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A personalised approach to homelessness

The latest results of a pilot scheme, initiated by In Control, which offered personalised budgets to rough sleepers have shown it to be a remarkable success.

Based in London, the scheme gave 22 long-term homeless people personal budgets of up to £3,000 and the support to find new lives off the street. The results have exceeded expectations and the report argues that the personalised approach should be expanded to other rough sleepers in the city and beyond.

Providing personalised support to rough sleepers ThumbnailThe report 'Providing personalised support to rough sleepers' gives a final evaluation of the project, which is due to finish this month. It shows the pilot to be a remarkable success and notes positive outcomes for many of those involved. 17 of the homeless are now in housing and 14 have spent more than six months under the same roof.

In 2008, In Control successfully argued for the inclusion of personal budgets in the Government's rough sleeper's strategy 'No One Left Out', on which this pilot scheme is based. Since then, supported by Dept of Communities and Local Government, In Control has worked in partnership with The City of London Corporation and London based charity, Broadway, to explore ways that personal budgets might help long-term rough sleepers to find a new life off the streets.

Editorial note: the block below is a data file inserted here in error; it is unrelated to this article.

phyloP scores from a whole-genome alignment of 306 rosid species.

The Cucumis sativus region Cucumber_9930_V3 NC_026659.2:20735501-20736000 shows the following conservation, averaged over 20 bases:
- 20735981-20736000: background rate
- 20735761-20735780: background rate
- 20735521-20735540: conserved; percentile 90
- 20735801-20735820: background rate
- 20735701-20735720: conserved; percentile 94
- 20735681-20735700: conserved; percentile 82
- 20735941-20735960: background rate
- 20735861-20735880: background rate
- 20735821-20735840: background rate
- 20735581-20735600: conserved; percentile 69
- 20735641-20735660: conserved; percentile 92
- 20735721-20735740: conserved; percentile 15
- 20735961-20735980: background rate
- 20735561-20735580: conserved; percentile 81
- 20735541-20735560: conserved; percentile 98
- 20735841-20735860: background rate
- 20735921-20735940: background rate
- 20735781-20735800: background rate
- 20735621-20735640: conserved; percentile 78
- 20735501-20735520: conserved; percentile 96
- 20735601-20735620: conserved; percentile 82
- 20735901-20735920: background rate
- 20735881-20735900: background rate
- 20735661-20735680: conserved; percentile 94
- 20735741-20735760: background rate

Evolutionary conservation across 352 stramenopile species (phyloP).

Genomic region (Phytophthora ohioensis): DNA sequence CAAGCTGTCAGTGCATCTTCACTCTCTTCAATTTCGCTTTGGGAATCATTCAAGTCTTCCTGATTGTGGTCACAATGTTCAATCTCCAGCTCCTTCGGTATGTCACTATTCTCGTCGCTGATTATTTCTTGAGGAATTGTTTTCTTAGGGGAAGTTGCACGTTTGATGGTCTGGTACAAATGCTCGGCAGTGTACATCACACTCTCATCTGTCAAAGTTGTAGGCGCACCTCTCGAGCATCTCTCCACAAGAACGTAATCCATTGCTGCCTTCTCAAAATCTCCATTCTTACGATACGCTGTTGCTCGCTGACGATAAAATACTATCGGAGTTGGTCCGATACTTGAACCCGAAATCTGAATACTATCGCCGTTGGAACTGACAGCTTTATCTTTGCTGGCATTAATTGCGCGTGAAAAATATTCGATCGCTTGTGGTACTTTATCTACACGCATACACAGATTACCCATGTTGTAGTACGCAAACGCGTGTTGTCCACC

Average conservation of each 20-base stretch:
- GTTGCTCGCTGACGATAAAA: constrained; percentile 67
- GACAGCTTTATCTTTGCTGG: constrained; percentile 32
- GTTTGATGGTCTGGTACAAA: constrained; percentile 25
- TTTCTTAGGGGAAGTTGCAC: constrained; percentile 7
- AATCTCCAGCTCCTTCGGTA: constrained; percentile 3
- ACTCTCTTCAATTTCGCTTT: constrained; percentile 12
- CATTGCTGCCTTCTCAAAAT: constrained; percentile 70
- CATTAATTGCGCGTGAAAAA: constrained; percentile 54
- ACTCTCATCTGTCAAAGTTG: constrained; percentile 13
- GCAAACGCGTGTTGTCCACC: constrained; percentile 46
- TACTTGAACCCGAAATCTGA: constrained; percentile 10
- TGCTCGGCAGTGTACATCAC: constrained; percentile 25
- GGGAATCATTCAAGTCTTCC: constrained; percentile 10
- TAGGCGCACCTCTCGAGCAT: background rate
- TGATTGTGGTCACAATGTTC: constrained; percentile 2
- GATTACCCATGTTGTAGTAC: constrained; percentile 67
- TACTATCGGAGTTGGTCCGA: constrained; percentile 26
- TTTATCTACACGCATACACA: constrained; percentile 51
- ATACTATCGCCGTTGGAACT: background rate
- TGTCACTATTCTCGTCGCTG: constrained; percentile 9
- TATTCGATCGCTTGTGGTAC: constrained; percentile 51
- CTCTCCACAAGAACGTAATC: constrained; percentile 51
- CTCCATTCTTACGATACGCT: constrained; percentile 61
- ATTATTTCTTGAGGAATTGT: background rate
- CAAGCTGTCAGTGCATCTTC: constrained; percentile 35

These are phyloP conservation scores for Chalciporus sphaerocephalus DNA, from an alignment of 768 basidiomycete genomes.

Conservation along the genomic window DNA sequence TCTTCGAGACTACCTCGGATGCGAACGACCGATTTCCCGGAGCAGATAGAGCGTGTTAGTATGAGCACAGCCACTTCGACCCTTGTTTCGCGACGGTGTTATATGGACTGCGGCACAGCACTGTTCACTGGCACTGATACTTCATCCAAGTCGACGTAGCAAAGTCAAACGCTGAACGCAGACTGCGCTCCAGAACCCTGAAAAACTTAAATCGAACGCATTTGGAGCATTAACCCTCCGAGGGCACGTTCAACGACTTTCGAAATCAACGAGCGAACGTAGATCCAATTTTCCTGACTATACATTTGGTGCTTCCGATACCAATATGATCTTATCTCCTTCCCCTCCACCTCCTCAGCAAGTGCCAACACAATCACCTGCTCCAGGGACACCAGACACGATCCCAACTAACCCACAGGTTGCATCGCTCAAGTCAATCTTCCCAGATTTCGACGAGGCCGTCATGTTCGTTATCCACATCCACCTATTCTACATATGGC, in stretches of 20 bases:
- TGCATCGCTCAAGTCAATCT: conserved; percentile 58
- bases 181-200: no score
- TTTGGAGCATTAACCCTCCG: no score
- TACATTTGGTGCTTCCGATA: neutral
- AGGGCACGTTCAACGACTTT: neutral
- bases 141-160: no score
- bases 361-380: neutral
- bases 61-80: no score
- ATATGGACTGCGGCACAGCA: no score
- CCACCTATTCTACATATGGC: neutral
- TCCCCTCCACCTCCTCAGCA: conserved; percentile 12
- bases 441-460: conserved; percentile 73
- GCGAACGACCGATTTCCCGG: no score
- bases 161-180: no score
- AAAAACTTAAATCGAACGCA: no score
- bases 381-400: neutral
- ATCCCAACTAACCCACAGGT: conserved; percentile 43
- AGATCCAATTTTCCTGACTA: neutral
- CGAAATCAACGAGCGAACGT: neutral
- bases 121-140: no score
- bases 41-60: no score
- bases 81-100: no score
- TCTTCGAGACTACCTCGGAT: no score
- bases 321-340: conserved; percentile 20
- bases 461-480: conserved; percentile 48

A steering group including representation and support from In Control oversaw the project and met once a month to provide advice and monitor progress.

People at risk of sleeping rough or on the street have diverse needs and these individual budgets were piloted as a way to help find new and creative solutions. The strategy targeted long-term rough sleepers who had refused standard offers of support and had poor relations with outreach teams. The budgets were used to fund items including clothes, caravan accommodation, furniture and further education college courses.

Participants were not told how much money was available in their personal budget. Instead, they were asked what they wanted in order to help them. Total spending in the first year averaged £794 per person, compared with the £3,000 allowed.

The personalised approach brought elements of choice and control not always provided by standard support and the success has helped bring wider coverage to the project.

The project exceeded the expectations of all involved, with both participants and professionals agreeing that the approach could work with other rough sleepers.

The pilot will continue until the end of this month (March 2011), after which it will become a mainstream part of the work of Broadway's outreach team in the City of London.

John Waters, of In Control, initiated and supported the project. You can contact John at john.waters@in-control.org.uk.

Both the summary report and full evaluation of the work are available below.

A presentation about this project made at In Control's Big Event 2010 is available to watch on the related pages below.

Last Updated : 15 March 2011. Page Author: Paul Ferguson.